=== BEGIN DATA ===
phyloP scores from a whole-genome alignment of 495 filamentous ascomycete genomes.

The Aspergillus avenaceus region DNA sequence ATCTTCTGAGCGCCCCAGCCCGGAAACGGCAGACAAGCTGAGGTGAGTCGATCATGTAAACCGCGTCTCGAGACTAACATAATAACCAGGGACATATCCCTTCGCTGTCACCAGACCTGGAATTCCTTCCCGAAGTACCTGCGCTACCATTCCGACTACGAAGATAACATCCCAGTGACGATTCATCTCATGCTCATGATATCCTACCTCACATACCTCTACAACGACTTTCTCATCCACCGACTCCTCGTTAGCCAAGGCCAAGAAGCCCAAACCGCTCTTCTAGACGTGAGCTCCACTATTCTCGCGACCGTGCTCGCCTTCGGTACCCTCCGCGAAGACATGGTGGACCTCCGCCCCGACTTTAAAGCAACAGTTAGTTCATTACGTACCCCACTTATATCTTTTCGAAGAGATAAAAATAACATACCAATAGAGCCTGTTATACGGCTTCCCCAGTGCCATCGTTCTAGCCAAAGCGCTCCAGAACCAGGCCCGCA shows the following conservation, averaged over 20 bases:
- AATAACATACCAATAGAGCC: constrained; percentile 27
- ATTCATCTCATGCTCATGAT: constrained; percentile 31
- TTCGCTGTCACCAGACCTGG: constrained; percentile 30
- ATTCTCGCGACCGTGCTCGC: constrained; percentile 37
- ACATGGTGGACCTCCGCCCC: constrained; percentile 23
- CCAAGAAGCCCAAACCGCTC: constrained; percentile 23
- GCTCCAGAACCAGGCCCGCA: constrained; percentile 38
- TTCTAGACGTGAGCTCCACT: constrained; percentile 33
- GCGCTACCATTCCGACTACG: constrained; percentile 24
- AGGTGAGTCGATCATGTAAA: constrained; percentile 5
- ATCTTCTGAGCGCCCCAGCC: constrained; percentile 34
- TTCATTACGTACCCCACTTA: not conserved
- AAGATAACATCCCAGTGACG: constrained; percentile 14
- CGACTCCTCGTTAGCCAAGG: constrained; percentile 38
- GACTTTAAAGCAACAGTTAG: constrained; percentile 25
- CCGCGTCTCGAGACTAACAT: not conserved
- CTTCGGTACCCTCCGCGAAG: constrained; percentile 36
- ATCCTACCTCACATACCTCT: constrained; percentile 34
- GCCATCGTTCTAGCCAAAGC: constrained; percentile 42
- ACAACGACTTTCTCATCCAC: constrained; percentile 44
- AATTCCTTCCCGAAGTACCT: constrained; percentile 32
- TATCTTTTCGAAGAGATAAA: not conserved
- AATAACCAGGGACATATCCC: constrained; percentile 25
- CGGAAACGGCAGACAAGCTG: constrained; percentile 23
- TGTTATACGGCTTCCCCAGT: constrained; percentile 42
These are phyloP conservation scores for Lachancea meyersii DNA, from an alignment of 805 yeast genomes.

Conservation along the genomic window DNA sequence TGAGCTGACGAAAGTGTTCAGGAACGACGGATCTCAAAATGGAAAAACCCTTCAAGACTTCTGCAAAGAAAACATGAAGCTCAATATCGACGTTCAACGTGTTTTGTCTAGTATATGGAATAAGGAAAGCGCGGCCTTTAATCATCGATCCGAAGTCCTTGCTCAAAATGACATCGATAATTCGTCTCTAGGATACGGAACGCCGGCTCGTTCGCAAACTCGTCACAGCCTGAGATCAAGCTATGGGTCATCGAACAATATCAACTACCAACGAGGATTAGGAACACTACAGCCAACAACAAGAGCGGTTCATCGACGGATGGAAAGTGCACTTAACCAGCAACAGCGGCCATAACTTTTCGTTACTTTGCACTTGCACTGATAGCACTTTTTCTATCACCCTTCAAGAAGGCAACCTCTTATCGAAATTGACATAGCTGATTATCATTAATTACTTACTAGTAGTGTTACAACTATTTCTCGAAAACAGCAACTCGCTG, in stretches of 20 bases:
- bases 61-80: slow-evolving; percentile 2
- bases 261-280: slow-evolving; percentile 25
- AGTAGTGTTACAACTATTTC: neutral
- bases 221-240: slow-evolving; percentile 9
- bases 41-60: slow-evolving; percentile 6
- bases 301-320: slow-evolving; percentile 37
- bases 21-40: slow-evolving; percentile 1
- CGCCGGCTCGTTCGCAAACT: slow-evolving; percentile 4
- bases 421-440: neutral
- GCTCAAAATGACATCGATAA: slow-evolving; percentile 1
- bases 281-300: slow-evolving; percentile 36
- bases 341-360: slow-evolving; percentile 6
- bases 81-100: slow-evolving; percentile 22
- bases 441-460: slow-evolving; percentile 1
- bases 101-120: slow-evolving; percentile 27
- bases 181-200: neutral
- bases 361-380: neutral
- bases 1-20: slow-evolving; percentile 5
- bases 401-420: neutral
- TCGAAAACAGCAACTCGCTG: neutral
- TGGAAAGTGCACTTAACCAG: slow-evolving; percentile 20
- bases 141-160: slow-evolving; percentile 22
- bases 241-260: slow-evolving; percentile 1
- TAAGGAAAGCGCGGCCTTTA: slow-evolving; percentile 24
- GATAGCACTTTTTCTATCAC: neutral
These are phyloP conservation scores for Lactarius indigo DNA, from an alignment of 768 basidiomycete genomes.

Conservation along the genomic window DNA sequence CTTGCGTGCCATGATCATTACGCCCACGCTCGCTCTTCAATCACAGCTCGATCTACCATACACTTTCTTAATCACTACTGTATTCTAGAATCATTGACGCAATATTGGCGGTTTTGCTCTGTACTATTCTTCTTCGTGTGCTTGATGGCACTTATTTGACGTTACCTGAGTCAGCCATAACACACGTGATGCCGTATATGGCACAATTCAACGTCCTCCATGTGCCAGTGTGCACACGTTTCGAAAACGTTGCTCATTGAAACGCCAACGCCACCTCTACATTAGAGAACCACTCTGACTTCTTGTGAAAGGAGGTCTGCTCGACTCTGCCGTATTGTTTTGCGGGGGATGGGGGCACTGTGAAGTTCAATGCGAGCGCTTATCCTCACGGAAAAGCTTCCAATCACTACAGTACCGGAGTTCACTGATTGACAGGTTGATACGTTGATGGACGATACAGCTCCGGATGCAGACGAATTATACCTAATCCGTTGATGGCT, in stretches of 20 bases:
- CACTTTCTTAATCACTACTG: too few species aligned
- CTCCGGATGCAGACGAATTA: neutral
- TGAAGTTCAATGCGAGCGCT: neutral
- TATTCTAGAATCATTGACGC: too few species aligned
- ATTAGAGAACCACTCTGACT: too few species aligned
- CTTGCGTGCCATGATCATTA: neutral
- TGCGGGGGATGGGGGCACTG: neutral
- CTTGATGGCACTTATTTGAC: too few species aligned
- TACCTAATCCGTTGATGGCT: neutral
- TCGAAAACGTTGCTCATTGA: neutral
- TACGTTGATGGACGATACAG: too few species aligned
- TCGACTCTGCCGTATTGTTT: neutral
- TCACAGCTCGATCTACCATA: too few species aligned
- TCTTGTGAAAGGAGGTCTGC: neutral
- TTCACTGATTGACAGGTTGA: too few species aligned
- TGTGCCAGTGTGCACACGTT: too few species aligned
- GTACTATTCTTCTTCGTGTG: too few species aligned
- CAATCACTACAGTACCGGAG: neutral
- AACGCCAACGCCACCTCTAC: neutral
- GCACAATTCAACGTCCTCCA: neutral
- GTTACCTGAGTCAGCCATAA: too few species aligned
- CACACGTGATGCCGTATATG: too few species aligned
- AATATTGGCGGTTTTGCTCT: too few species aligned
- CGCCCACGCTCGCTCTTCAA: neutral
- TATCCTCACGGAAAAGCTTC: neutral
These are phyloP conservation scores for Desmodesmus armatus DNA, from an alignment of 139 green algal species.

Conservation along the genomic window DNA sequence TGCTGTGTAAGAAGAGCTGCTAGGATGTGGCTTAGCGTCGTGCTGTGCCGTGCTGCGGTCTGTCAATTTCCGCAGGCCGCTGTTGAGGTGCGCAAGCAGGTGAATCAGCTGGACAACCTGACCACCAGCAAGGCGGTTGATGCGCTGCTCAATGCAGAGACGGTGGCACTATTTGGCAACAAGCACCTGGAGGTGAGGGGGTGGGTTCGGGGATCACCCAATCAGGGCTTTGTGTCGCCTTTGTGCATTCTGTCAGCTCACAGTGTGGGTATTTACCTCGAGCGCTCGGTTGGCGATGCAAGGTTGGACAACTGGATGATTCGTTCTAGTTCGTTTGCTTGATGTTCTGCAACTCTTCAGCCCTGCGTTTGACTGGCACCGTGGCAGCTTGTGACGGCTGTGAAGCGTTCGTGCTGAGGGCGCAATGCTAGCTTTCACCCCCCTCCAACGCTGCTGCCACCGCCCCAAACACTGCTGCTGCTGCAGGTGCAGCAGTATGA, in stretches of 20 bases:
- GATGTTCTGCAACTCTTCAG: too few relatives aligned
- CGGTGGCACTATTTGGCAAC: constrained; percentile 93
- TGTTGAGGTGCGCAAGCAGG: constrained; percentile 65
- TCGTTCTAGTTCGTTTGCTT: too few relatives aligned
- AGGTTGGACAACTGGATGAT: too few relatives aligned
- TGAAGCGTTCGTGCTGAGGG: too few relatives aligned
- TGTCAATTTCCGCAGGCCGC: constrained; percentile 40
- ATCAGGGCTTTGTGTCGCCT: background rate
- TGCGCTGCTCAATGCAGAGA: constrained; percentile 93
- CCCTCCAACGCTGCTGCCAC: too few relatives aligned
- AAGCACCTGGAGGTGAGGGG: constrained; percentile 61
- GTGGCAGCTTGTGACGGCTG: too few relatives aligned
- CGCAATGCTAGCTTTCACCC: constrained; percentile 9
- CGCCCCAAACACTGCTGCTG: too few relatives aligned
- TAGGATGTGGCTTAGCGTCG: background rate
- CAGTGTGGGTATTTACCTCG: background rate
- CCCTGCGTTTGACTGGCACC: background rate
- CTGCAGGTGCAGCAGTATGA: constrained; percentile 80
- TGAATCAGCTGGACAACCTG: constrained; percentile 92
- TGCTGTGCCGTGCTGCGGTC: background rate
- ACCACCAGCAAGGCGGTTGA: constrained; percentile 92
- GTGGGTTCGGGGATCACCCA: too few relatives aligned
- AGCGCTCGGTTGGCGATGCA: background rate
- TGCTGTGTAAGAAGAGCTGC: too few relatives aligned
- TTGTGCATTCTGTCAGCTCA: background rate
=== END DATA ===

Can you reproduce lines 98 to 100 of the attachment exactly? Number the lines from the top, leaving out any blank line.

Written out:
- TAGGATGTGGCTTAGCGTCG: background rate
- CAGTGTGGGTATTTACCTCG: background rate
- CCCTGCGTTTGACTGGCACC: background rate